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Latitude: 55.6039 / 55°36'14"N
Longitude: -4.5046 / 4°30'16"W
OS Eastings: 242310
OS Northings: 637326
OS Grid: NS423373
Mapcode National: GBR 3G.MWL0
Mapcode Global: WH3Q9.SD4T
Plus Code: 9C7QJF3W+H5
Entry Name: 56 Dundonald Road, Kilmarnock
Listing Name: 56 and 58 Dundonald Road, Invermay and Edelweiss
Listing Date: 3 July 1980
Source: Historic Scotland
Source ID: 380575
Historic Scotland Designation Reference: LB35890
Building Class: Cultural
County: East Ayrshire
Electoral Ward: Kilmarnock West and Crosshouse
Traditional County: Ayrshire
Circa 1880. Pair of semi-detached 2-storey, 4-bay dwelling houses with classical details. Painted principal elevation with quoins. Base course; cill course at 1st floor; bracketed eaves cornice; deep eaves to gableheads.
NW (PRINCIPAL) ELEVATION: pair of central doors with Roman Doric, engaged columned doorpiece; blind parapet above with ball finials; 2 single architraved windows above at 1st floor. Architraved tripartite windows, with cornice, in outer bays at ground floor; architraved tripartite windows above.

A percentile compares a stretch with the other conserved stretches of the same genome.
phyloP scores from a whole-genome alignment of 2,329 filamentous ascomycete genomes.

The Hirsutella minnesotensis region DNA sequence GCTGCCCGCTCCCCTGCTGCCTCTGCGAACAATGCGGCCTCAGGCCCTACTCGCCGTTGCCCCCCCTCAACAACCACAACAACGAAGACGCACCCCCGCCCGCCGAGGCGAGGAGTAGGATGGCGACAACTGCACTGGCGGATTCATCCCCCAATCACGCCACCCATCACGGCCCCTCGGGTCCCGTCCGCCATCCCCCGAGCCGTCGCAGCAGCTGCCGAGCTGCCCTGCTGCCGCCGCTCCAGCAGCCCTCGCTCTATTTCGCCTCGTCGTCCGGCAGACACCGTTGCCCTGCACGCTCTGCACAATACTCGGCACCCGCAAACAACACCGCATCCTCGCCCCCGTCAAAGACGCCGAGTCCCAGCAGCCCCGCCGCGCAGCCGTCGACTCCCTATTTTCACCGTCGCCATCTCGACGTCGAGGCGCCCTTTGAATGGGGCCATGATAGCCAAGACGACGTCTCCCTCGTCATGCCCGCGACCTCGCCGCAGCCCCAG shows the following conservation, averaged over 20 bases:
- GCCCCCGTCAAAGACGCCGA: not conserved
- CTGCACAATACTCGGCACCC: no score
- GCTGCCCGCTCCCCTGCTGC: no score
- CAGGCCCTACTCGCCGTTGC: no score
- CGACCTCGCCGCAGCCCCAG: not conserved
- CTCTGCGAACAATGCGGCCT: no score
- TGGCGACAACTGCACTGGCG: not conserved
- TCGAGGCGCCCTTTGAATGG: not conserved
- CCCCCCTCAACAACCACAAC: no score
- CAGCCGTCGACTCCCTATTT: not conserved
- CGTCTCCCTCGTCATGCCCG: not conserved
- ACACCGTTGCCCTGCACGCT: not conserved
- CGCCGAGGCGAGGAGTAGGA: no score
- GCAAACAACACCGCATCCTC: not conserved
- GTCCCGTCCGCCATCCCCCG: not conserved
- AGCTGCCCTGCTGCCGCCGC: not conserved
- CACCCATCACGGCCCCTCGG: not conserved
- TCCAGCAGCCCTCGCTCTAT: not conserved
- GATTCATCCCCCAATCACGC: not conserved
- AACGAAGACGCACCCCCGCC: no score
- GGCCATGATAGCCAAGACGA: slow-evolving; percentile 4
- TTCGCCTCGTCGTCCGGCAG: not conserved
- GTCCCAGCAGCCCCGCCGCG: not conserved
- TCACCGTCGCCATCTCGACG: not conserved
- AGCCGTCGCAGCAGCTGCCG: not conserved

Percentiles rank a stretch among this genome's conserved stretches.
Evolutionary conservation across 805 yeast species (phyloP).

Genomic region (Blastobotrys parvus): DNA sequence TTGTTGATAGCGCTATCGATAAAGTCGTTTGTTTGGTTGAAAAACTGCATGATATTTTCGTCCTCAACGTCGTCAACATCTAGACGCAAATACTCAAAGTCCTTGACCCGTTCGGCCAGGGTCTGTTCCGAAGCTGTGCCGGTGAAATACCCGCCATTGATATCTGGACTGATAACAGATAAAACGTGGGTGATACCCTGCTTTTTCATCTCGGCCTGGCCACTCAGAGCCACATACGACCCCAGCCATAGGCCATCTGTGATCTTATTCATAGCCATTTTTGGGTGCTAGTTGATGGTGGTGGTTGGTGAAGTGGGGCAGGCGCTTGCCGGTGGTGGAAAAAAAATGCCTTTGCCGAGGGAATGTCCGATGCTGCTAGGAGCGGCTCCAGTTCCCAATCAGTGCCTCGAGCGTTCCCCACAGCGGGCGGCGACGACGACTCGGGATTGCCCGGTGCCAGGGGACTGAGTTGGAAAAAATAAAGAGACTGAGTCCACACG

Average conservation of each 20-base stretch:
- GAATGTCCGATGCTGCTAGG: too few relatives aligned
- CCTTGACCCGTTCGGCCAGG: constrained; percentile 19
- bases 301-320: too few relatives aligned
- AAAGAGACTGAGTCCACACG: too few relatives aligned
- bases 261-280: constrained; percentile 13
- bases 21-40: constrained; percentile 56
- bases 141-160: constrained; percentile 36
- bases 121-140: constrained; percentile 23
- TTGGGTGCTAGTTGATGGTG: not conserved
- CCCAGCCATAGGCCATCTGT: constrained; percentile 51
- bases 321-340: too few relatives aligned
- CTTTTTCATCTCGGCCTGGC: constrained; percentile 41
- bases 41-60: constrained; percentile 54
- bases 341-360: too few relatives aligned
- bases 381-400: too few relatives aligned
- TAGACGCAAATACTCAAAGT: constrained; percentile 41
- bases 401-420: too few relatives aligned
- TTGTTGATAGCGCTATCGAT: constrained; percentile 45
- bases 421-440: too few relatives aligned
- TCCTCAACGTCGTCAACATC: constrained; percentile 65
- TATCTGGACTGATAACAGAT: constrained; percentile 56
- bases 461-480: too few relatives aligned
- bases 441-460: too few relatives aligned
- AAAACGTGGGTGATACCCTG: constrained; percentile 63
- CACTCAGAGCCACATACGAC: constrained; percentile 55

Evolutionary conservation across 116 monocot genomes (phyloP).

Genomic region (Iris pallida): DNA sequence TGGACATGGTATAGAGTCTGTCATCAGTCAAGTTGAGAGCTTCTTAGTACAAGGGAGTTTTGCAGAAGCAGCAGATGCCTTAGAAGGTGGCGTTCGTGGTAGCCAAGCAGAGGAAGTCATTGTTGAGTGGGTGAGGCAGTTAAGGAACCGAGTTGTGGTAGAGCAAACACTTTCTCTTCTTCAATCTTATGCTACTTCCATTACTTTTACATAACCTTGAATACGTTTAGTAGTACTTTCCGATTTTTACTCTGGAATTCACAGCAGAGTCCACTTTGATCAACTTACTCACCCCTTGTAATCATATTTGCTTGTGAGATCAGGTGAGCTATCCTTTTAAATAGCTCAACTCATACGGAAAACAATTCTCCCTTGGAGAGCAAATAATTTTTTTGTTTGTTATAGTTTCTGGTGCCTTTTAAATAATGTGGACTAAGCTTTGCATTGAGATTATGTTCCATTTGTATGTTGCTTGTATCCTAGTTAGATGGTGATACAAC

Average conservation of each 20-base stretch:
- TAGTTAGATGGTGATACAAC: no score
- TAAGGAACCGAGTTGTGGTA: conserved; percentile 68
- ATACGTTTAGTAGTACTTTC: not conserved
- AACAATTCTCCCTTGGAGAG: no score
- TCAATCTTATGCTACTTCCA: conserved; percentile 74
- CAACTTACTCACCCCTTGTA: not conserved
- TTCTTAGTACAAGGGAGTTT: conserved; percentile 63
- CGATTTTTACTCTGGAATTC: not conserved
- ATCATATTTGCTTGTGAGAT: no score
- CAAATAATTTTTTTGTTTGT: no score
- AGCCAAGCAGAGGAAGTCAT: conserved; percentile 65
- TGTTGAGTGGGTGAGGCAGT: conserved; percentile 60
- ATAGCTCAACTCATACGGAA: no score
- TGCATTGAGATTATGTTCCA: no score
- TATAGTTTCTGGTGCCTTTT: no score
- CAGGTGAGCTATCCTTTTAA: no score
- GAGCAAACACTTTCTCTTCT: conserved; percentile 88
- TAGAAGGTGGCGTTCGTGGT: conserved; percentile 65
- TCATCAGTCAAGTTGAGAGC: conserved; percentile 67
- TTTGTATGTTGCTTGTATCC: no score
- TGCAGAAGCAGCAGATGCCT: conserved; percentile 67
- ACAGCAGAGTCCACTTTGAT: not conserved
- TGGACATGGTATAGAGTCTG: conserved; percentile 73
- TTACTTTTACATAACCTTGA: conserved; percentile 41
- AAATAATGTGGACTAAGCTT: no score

These houses were part of the 2nd phase of development on Dundonald Road, which had started in the 1860s. By the end of the 1870s the W side of the street was almost fully developed and thus the E side had begun to be exploited. Although the development of Dundonald Road dates from the 1860s and 1870s, the road itself is partly on the site of the older Bullet Street (named after a popular 18th century game) and also on part of the Duke of Portlands's early railway line to Troon. In 1896, the architect Thomas Smellie was employed by the owner of No. 58, Robert Hunter Esq., to design alterations to the coach house and hayloft (see Dean of Guilds).
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